The Lord of the Rings Book Review Sophie Koulomzin v.1, n.4, 1968 Imagine a completely fantastic world and time 4the Middle Earth in its Third Age. It is not our world, nor does it fit into any time span we can think of. But it feels curiously familiar and this is what makes it so strange.
Into events, scenery, characters and feelings similar to ours are placed fantastic powers and beings. The Middle Earth is inhabited by Elves, Men, Hobbits, Dwarfs, Orcs, living trees and many others. Elves are passing away.
They are powerful, beautiful, timeless beings, that belong to an earlier age and have come from a different world. Their presence in Middle Earth is drawing to its end. Hobbits are appealingly human.
They are little people, between two and four feet by our measure. They love peace and quiet and good tilled earth. They neither like nor understand machines more complicated the forge bellows, a water mill or a handloom.
Quick of hearing, sharp-eyed, inclined to be fat, but nimble and deft in their movements, they dress in bright colors but seldom war shoes since there feet have tough leathery soles and are clad in thick curly hair. Dwarfs are small, sturdy, ... more. less.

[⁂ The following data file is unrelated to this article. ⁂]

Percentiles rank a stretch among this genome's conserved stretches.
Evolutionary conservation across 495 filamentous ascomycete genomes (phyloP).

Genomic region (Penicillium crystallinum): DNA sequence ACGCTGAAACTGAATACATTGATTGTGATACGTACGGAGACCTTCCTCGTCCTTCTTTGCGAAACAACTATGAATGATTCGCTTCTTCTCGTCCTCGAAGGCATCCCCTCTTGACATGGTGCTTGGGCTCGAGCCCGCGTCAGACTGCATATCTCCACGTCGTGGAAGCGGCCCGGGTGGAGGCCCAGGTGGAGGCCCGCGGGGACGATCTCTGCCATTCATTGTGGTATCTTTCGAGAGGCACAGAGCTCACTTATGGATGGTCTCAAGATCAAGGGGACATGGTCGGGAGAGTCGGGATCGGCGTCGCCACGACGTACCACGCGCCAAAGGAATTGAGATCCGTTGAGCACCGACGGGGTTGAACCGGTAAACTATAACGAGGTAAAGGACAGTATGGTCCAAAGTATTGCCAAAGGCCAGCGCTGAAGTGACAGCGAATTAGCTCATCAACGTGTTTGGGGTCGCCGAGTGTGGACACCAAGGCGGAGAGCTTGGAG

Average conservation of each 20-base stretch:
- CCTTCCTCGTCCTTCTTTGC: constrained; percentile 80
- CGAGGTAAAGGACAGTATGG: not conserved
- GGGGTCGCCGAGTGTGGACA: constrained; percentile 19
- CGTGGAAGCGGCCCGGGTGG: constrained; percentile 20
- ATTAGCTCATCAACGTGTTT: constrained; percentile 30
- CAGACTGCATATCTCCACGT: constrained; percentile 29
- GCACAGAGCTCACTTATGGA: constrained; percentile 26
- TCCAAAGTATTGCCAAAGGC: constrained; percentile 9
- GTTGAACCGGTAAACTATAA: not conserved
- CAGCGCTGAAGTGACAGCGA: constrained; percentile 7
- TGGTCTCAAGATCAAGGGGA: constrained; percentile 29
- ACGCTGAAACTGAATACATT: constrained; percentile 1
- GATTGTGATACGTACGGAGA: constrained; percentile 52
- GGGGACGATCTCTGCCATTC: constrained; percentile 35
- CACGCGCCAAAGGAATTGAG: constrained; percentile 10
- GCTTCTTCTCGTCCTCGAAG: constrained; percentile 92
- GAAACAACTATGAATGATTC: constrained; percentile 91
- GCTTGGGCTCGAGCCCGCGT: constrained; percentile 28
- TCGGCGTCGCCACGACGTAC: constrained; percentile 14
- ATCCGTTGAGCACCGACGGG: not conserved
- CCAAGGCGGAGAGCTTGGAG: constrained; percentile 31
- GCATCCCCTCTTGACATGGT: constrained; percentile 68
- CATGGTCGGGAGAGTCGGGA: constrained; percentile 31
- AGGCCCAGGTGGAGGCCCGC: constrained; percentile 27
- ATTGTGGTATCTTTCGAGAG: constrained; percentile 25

secretive folk, somewhat mistrustful of others. Their work, of course, is mainly underground, in the mountains, working with metals, precious stones and the magic that lies in such things.<br><br> Orcs are horrible, half-beastly, half human beings in the service of the Power of Evil. A terrible war beings in Middle Earth at its Third Age between Sauron, the Dark Master of the powers of evil, and the powers of light, served by the Elves. It is not the first such war.<br><br> Sauron had seemed thoroughly defeated the last time, but now he has returned to his ancient cfastness d in the Dark Tower of Moder. After respite the Shadow takes another shape and grows again. Powerful opponents in the war are Gandolf, the White Wizard, on the side of Light, and Saruman, who has betrayed his elfdom and has become a Wizard on Sauron 9s side.<br><br> To win the struggle, Sauron needs the Ring. Several magic rings existed in earlier ages, but all disappeared. This Ring he made himself; it is his, and he let a great part of his own civil power pass into it, so that he could rule all others.<br><br> The Ring was lost and has been lost for a long time. A creature of a Hobbit kind finds the Ring. Immediately it begins to exercise its evil power.<br><br> The creature kills his companions to test the Ring and then discovers that putting the ring on his finger makes him invisible. The Hobbit put his knowledge to crooked and malicious use, becoming sharp-eyed and keen-eared for all that is hurtful. He takes to thievery; and because he goes about muttering to himself and gurgling in his throat, they call him Gollum.<br><br> He begins to hate sunlight and one day finds a little cave out of which runs a dark stream. Worming his way like a maggot into the heart of the hills, Gollum vanishes out of all knowledge. Ages later a Hobbit called Bilbo during a dangerous and adventurous journey finds himself in a dark underground cave and takes possession of Gollum 9s cprecious d Ring.<br><br> Bilbo returns home and lives for many years without realizing that the Ring is gradually beginning to possess him, but the good wizard Gandolph makes him relinquish the ring to his young nephew, Frodo. Years pass and a dark shadow beings to spread over the Middle Earth. Evil creatures appear where they had never been seen before.<br><br> Sauron is preparing to conquer the world. Through Gollum, Sauron learns that the Ring is held by a Hobbit and sends his spies to look for it. The great struggle begins when Gandolph visits Frodo, the young Hobbit who holds the Ring.<br><br> Already Frodo begins to be affected by the evil power of the Ring. Thinking of what Gandolph has just told him, he wants to throw the Ring into the fire but finds he cannot do so. With an effort of will he makes the movement to cast it away, but finds that he has put it back in his pocket.<br><br> cI do really wish to destroy it! d cried Frodo. 8Or, well, to have it destroyed. I am not made for perilous quests.<br><br> I wish I had never seen the Ring&You are wise and powerful. Will you not take the Ring? d 8No! 9 cried Gandolph, springing to his feat. cWith that power I should have power too great and terrible.<br><br> And over me the Ring would gain a power still greater and more deadly&.Do not tempt me! For I do not wish to become like the Dark Lord himself. Yet the way of the Ring to my heart is by pity, pity for weakness and the desire of strength to be good.<br><br> Do not tempt me. I dare not take it! d Gandolph sends Frodo with three of his friends to Rivendell, stronghold of Elves, where a Council is held. The only way in which the evil power of the Ring can be destroyed is to carry it back to the Mount of Doom, in the very heart of Sauron 9s kingdom and cast it into the fire mountain.<br><br> Who will carry it? Dangers so great and horrible that no physical strength can overcome them stand in the way. Tolkien 9s utterly fantastic epic is almost impossible to classify.<br><br> The power of evil is described with a realism and strength that make it convincing to an almost frightening degree. No one is immune to its power, and yet it can be defeated. The author never moralizes.<br><br> He does not draw conclusions. He does not attempt to make it fit within any framework of historical Christianity, or any other religion. It always remains a complete fantastic story.<br><br> But if a real genius in understanding the nature, power, and quality of evil is part of religion, then the book is deeply meaningful, religiously. What it takes to overcome the power of evil becomes only gradually clear. Wisdom, valor, courage, loyalty, integrity 4all have their place in the struggle, but the decisive victory is carried out by an unheroic, small person of utter humility and selflessness, even though the act carries with it a wound that will never heal.<br><br> During the last few years Tolkien 9s trilogy, with an introductory children 9s book called cThe Hobbit, d has gained tremendous popularity, especially among high school and college students. Club emblems, slogans bearing fantastic names from the epic have become fashionable. What is curious is that the book is equally appreciated by older people (at least I know several among the Orthodox), by theological and philosophically minded adults.<br><br> The late C. S. Lewis was a great admirer and friend of Tolkien.<br><br> It seems to me that this fantastic story has a creligious breath d of its own, and is not this live breath, this spirit of life, what most of us yearn for?